"To ask the Minister of Agriculture, Fisheries and Food what procedures exist in his Department for a civil servant to report actions which
Parliamentary Secretary, MAFF:-
"The procedures for reporting such concerns are the same for each issue. Where they cannot be resolved through line management, staff may report issues in confidence through someone outside the normal chain of command. For core-MAFF, this is the Director of Establishments; for agency staff, the appropriate Chief Executive. If, after investigation, a member of staff is not satisfied with a given response, a right of appeal exists to the Permanent Secretary and, beyond that, to the Civil Service Commissioners."
Although concerns about "whistle-blowers" surface regularly, I suspect Mr. M.T's question arose from the long-awaited BSE Report, in which former government ministers and civil servants were criticised.
If I am right, bearing in mind that I have not read Lord Phillip's conclusions, would it be fair of me to infer the following:-
I am uncertain of the exact date when the BSE Report was published. If Mr. M.T's queries were NOT consequential to this, then why did he seek information on reporting irregularities and malpractice within MAFF and no other department?
This concerns pending staff increases at MAFF's Carlisle office. Please refer to "The Foot-and-Mouth Epidemic of 2001: Some background on the Jonathan Proctor Interview with Sir Rupert Mainwaring," Section Four, for details.
MP for South Norfolk:- .."Another reason why this crisis is different from 1967 is that there is a heavy surplus in the Government's finances ...The contingency fund is intended for exactly this type of situation. Unlike many schemes and programmes that the Minister is sometimes urged to take up, it is a one-off crisis that would not be repeated in later years. Therefore, in that context, from the Treasury's point of view, it is not a bother."
"To ask the Minister of Agriculture, Fisheries and Food:
Min. of State, Agriculture, Fisheries and Food:-
"I assume that the Hon. Member's questions relate to the media speculation that the Government were aware that foot and mouth existed in the UK prior to the first notification of disease on 19th February. Such speculation is entirely without foundation.
"The Ministry has contingency plans to deal with all notifiable, exotic animal diseases, including foot and mouth disease. These are regularly updated and tested by the State Veterinary Services. As part of this process, Animal Health Offices, including the one at Stafford, will quite correctly contact contracters from whom they may need services or supplies during a disease outbreak. Any inquiries directed to the businesses mentioned by the Hon. Member would have been made as part of these contingency planning arrangements.
"Information on all the timber stockists contacted by the Ministry over the last year is not held centrally and could be provided only at a disproportionate cost."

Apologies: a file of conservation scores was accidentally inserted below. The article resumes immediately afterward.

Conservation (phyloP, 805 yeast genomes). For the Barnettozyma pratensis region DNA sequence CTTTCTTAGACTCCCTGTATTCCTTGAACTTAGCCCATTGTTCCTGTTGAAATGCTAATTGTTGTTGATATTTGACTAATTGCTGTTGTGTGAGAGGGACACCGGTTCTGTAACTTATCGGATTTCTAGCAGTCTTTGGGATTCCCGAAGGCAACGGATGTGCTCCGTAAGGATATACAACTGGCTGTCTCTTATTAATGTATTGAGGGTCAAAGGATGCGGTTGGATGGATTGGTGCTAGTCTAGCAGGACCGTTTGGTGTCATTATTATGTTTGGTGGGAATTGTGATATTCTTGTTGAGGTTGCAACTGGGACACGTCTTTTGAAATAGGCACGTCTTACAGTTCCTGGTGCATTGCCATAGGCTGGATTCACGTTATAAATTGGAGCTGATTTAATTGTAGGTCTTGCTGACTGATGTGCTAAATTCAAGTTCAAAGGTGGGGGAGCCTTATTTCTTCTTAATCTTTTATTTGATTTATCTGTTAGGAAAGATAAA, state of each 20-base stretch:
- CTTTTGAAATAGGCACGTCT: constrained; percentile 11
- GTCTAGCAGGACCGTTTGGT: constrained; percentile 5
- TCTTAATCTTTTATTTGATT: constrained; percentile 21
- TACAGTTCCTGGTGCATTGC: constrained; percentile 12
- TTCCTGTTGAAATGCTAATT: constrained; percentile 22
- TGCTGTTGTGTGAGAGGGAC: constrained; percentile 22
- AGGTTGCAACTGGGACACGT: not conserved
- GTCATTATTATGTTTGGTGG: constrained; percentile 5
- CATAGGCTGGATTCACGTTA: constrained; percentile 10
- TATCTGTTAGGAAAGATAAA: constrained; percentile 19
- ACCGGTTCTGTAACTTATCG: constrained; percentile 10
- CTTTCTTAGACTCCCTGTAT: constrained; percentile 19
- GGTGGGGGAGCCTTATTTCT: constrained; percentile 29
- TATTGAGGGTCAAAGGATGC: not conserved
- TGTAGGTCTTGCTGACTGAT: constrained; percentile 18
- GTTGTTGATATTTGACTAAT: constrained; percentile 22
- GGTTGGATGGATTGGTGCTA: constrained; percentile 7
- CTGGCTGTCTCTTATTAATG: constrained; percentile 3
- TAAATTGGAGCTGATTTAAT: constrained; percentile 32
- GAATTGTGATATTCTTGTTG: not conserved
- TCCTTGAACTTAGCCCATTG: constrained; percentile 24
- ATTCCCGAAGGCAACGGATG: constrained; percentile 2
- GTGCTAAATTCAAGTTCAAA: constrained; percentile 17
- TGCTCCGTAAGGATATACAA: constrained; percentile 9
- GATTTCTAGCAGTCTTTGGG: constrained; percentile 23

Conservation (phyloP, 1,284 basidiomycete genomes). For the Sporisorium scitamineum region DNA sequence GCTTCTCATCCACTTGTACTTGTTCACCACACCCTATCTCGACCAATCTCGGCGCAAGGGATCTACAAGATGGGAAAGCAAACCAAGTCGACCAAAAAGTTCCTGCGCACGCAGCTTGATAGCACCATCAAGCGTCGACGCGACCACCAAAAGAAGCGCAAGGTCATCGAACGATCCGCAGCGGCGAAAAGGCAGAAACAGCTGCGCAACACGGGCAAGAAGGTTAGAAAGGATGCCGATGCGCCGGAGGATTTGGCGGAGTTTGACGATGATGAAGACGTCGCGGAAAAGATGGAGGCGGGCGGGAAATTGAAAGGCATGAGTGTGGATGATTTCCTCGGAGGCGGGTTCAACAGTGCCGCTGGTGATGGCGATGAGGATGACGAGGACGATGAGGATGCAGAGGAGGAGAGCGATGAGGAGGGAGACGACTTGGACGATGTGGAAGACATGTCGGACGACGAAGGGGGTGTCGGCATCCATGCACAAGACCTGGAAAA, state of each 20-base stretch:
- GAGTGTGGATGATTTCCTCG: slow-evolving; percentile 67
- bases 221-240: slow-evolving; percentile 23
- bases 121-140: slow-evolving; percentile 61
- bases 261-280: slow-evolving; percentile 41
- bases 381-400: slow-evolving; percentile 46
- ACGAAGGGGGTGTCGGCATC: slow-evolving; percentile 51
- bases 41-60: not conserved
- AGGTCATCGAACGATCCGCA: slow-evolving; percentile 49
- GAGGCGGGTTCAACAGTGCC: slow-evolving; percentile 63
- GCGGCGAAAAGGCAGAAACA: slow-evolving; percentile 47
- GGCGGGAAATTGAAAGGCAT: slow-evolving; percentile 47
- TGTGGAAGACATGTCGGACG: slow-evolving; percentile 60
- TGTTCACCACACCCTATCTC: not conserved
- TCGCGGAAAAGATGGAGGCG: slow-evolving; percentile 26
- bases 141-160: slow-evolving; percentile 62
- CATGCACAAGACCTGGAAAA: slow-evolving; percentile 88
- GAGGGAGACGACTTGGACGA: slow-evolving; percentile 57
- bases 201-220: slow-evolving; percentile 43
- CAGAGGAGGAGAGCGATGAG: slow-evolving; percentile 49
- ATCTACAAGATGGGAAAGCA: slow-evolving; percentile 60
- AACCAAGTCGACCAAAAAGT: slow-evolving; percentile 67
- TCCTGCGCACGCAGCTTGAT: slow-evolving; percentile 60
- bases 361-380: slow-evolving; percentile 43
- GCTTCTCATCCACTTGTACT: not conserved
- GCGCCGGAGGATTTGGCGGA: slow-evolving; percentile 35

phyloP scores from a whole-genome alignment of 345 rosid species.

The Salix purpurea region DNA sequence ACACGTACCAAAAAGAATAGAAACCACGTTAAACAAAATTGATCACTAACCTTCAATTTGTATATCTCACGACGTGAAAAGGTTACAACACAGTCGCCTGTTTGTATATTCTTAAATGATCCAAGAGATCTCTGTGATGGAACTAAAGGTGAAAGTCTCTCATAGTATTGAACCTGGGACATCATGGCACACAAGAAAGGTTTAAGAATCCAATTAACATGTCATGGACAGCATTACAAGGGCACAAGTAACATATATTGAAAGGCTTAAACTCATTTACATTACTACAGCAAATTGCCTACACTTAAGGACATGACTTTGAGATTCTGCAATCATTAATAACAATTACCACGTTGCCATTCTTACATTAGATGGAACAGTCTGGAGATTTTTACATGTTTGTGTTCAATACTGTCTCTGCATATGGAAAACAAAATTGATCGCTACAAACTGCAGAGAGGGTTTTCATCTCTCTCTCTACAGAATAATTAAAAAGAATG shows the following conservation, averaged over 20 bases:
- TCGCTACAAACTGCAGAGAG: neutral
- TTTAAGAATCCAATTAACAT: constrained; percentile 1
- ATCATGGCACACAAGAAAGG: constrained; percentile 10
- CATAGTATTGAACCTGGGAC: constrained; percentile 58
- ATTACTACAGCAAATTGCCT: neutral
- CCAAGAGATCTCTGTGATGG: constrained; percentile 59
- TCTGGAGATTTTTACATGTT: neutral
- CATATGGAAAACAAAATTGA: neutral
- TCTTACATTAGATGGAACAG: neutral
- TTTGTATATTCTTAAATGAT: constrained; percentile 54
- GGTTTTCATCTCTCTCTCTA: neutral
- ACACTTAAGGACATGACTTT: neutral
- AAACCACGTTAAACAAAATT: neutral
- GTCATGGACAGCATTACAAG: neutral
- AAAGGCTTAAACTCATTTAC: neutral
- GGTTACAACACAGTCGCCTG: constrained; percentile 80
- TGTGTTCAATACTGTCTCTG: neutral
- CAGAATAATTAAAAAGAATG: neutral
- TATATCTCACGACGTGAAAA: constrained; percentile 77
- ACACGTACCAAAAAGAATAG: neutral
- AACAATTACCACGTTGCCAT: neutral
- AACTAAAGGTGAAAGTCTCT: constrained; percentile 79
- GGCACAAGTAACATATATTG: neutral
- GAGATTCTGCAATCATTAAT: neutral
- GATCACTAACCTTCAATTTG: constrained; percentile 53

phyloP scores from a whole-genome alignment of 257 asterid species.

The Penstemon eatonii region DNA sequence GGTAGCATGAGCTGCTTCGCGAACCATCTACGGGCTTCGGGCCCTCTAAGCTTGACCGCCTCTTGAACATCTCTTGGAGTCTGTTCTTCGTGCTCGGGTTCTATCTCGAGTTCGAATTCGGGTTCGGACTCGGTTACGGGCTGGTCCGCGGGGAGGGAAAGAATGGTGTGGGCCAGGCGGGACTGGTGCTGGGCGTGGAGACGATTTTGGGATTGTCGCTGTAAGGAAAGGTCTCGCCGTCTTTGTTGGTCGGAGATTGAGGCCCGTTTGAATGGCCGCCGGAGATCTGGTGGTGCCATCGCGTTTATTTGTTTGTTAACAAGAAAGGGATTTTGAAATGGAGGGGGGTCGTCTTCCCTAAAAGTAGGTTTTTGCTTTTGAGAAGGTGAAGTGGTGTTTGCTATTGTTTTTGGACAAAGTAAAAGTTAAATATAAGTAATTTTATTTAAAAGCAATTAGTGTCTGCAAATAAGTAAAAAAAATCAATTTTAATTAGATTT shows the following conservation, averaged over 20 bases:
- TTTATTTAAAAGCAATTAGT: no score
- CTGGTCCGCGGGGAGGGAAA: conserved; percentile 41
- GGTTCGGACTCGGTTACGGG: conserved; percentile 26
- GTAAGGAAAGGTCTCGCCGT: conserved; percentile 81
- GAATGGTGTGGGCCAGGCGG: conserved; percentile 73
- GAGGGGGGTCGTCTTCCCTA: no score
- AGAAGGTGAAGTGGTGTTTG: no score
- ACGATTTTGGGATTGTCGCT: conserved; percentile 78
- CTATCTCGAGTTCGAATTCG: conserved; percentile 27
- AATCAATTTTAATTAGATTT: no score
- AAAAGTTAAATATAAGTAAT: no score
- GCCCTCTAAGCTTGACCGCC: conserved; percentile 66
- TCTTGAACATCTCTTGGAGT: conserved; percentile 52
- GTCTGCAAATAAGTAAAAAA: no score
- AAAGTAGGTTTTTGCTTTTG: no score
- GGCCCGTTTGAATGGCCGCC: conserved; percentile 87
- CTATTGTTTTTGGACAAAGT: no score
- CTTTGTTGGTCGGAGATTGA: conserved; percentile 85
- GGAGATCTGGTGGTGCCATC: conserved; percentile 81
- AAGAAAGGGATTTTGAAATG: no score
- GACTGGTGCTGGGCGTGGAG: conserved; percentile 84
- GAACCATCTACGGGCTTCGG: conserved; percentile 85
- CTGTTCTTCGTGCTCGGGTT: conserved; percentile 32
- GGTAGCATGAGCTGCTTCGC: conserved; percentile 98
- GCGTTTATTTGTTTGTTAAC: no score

Friends of mine resident in Cumbria, Northumbria and Southern Scotland have reported that timber merchants in their areas, amounting to a significant number of firms, were approached by government employees with regard to provision of combustible material during Autumn 2000.
A road haulage and ground excavation company - William J. Sleet and Sons Ltd - based at Glastonbury, Somerset, was given a new lease of life on Monday 16th October 2000, courtesy of officials from MAFF and DETR.
Hitherto, the firm's prospects of remaining viable would have meant selling off its heavy-plant division with inevitable redundancies but, from that day, the emphasis was on purchasing equipment and recruitment instead of cost-cutting.
Six months hence, "The Sleety Lads" or, less affectionately, "MAFF's Marauders," as they became known throughout South-West England and the Welsh Borderlands, were a familiar sight during the culling and deadstock disposal operations.
Details of the meeting between Bill Sleet, his elder son Adrian and Government representatives will never be divulged due to Official Secrets Act procedures. Nevertheless, both parties were more than satisfied with events resulting from the contract negotiated and signed on 16th October 2000.
(Names of persona, locations and the EXACT date in October 2000 have been respectively altered and surmised in order to maintain confidentiality).
"An eminent scientist with thirty years experience of infectious diseases challenged Mr. Blair in a prominent Sunday newspaper to come clean and tell the truth about the foot-and-mouth epidemic.
"The scientist went on to state that the virus which has devastated Britain's livestock is not active in any other part of the world and could only have come from a UK laboratory."
I have not read this article. Has the scientist's allegations been scrutinised by his/her peers?
Min. of State, Agriculture, Fisheries and Food:-